Awesome to meet you too, wish I had seen more of you and Kieron! Yeah, I think people in our field need to diversity our income streams. Even Nomadic Matt doesn’t make money from JUST blogging. I wish I had that entrepreneurial spirit.

  • http://www.candicedoestheworld.com/ Candice Walsh

    I missed Jodi’s and Annemarie’s talk and I totally regret it. I love the idea of community being more important than stats, because I totally agree. Fuck the numbers, they don’t promise good content…just good SEO and biz smartness. I also might not know what I’m talking about.

  • http://www.candicedoestheworld.com/ Candice Walsh

    I like YOU! I’m glad people relate. I was afraid I was just too bitter.

  • http://www.candicedoestheworld.com/ Candice Walsh

    Ditto! Did not see nearly enough of you! Totally overwhelmed. Took me 20 minutes to reach the food table once because I kept getting stopped by people. Gosh, I’m so popular. Jk. But anyway, the beauty of our industry…we’ll meet again at the most unexpected times!

  • http://gigigriffis.com/ Gigi Griffis

    Oh. This made me a little sad. I don’t know what the TBEX speaker said about it, but content strategy is largely about making website experiences better for users and, by extension, better for the business. It’s not about making things more markety or corporate (in fact, most of the time we’re dialing people back from that).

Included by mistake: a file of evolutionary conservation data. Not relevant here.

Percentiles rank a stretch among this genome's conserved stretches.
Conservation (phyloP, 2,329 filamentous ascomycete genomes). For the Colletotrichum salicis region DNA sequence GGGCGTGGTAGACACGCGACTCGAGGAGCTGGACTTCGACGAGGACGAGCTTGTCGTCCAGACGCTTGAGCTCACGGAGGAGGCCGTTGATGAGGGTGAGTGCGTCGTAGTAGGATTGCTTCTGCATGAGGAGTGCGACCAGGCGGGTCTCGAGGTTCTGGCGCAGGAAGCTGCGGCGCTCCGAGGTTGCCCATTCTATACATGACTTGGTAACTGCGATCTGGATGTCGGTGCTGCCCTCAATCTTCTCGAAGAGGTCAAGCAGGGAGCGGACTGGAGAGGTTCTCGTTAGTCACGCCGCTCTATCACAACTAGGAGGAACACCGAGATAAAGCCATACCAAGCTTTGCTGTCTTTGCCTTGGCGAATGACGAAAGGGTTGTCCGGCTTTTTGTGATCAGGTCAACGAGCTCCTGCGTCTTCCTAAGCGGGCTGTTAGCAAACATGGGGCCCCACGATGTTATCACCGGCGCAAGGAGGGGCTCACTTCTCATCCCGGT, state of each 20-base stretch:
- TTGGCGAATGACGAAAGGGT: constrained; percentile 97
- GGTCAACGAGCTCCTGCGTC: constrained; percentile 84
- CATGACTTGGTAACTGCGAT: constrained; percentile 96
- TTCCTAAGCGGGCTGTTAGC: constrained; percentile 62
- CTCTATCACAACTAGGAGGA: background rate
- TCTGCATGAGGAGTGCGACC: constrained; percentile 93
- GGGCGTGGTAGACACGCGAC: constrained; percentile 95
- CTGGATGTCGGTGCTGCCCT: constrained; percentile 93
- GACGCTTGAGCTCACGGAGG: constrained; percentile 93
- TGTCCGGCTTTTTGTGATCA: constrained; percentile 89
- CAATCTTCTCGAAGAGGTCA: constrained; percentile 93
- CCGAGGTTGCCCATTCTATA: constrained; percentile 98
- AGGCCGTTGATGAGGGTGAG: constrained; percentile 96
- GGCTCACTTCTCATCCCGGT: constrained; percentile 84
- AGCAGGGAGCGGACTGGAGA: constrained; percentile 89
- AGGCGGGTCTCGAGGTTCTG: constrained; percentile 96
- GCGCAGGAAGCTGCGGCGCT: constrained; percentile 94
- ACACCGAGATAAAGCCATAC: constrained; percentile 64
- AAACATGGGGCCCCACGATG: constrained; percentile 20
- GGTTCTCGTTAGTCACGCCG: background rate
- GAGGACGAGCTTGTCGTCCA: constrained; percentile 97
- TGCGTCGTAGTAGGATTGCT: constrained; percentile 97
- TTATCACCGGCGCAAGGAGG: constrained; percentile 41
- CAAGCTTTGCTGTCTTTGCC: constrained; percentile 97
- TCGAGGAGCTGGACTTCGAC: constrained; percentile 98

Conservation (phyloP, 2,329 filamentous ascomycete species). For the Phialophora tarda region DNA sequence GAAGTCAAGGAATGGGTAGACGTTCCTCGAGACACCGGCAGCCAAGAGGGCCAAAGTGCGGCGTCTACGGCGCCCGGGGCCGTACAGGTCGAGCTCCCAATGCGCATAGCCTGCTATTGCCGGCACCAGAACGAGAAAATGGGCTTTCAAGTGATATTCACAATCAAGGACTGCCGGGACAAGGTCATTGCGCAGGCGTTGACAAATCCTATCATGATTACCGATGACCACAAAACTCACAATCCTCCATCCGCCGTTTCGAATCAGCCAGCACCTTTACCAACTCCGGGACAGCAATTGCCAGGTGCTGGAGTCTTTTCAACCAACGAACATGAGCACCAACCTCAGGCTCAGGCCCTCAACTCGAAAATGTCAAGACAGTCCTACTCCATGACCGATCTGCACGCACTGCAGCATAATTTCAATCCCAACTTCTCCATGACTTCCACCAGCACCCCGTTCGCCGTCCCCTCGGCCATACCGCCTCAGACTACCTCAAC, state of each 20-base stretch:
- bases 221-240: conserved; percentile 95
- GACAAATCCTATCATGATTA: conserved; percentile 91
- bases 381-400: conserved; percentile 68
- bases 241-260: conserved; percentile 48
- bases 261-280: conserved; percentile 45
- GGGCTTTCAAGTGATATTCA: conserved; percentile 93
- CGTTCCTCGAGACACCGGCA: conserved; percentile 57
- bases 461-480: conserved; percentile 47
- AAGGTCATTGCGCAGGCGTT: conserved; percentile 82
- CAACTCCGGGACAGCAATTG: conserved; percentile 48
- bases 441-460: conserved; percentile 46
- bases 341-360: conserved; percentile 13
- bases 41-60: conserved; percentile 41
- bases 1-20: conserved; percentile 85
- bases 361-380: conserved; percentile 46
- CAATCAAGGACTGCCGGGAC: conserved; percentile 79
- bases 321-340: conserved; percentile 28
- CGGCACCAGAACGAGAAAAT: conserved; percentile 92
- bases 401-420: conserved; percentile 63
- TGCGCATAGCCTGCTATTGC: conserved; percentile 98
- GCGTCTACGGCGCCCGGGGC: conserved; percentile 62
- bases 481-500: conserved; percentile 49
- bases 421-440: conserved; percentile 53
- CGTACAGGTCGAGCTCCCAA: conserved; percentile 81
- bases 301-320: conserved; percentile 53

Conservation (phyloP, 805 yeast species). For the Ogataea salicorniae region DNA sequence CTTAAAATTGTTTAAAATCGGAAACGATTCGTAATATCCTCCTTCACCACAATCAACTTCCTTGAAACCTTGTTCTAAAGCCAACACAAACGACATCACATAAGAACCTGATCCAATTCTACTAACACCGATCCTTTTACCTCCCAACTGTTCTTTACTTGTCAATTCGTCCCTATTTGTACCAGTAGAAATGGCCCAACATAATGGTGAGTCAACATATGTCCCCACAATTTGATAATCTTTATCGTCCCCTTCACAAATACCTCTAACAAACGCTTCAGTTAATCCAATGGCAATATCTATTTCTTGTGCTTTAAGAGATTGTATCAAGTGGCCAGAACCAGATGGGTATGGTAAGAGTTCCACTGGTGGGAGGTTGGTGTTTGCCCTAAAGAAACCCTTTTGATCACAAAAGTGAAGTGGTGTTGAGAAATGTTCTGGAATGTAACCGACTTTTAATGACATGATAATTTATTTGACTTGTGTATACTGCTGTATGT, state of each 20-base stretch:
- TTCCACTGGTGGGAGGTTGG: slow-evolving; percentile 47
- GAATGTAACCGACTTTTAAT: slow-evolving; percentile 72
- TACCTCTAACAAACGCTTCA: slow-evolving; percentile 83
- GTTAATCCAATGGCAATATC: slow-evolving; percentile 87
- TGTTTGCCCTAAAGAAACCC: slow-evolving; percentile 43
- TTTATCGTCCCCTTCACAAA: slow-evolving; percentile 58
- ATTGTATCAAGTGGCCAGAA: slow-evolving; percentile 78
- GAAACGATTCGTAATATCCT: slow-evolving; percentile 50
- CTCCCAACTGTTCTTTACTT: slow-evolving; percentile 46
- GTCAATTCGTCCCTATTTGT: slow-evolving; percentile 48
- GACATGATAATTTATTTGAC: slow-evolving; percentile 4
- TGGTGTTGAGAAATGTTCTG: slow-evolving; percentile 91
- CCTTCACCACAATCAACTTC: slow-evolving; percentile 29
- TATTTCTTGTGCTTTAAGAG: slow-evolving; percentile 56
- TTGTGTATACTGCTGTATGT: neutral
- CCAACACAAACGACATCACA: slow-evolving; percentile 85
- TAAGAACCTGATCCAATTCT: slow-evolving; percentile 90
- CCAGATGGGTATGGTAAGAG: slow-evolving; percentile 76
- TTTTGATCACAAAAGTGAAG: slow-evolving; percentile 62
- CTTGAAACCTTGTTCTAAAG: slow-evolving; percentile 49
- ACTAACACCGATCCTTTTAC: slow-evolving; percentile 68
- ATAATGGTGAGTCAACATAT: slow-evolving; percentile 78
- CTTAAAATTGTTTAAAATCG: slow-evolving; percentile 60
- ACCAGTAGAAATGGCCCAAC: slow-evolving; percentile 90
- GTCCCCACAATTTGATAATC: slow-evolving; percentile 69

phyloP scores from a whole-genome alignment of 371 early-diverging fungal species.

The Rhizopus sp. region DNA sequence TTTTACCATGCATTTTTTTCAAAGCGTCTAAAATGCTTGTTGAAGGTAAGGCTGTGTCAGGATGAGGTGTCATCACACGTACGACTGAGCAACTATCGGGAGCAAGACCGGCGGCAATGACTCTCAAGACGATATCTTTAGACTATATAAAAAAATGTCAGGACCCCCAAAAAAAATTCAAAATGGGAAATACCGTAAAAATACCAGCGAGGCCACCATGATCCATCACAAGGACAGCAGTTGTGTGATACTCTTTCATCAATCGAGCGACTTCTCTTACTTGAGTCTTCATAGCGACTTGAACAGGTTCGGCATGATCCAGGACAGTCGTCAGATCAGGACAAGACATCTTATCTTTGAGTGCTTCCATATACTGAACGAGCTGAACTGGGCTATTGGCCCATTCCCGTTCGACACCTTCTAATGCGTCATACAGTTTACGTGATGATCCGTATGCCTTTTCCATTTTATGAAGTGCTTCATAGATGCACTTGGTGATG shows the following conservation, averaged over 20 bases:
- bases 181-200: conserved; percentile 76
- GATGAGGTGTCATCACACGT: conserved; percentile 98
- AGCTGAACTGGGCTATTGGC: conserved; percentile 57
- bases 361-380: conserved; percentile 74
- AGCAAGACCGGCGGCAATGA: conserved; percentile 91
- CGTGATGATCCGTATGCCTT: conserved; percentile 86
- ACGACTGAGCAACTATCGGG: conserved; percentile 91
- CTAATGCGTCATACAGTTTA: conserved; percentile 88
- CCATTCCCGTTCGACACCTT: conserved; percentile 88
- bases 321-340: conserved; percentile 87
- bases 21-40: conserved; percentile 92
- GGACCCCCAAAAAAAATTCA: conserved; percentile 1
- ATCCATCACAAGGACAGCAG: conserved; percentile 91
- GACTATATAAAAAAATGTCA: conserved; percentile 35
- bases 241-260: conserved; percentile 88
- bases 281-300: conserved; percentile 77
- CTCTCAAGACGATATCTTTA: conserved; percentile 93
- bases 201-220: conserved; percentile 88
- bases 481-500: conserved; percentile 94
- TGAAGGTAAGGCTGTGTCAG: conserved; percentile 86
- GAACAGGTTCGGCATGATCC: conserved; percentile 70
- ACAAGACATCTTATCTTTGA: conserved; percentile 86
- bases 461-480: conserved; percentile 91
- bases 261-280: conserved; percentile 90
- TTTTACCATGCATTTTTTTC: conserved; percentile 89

• Jackie D

    This was my first TBEX and I enjoyed it for the most part, but I agree that there wasn’t nearly enough emphasis on the writing or the traveling aspect of TRAVEL WRITING itself, which is a shame. I have a huge girl crush on Pam Mandel and went up to say hello to her after her panel, and I would love to see someone like her or you giving a talk that’s completely devoted to blogging and traveling for the sake of it, instead of blogging or traveling to get free things and make a lot of money.

  • http://www.travelerahoy.com/ Alouise

    I totally missed meeting you at TBEX, but it sounds like you had a good, if not exhausting, time. I know that’s how I felt after. I only went to a couple sessions, but my big regret after TBEX was over was not getting to know more people. It’s nice to be around a community at TBEX where I can say, “I’m heading to….” and the first response isn’t, “that’s crazy/dangerous/expensive/so far away…etc.” like I might hear back home. The conference is good, but it’s always the people that make it great.